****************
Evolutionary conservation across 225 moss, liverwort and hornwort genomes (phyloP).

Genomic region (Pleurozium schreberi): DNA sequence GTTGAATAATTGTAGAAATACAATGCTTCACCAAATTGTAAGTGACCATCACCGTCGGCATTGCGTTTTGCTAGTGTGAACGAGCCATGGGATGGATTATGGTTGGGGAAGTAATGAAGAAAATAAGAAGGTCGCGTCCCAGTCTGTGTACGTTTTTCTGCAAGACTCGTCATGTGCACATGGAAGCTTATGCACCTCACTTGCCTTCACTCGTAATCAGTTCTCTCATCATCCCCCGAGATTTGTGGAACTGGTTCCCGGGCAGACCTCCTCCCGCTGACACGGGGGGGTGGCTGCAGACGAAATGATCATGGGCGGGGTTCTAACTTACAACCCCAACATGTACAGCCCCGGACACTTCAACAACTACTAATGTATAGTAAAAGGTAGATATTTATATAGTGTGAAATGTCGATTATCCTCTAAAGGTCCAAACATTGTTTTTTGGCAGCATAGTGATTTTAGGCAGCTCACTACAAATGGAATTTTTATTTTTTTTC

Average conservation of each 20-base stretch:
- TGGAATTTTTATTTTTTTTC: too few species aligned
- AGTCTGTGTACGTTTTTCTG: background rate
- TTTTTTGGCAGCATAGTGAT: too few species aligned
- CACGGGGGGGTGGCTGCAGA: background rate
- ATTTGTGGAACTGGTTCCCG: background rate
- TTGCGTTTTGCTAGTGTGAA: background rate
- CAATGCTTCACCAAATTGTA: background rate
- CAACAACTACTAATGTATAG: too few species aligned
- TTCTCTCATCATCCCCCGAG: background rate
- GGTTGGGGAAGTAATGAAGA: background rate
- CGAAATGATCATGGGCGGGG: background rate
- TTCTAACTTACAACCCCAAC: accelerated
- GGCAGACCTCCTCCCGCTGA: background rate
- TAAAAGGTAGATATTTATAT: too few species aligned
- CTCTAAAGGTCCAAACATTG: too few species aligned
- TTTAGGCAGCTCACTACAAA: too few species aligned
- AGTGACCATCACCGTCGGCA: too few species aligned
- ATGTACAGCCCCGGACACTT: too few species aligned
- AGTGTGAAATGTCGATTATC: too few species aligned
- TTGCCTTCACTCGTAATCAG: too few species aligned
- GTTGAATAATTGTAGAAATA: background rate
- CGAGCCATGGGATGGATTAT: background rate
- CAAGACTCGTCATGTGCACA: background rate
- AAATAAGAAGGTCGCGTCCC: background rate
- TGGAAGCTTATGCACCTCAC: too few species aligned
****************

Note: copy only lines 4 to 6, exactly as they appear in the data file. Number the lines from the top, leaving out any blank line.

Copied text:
- TGGAATTTTTATTTTTTTTC: too few species aligned
- AGTCTGTGTACGTTTTTCTG: background rate
- TTTTTTGGCAGCATAGTGAT: too few species aligned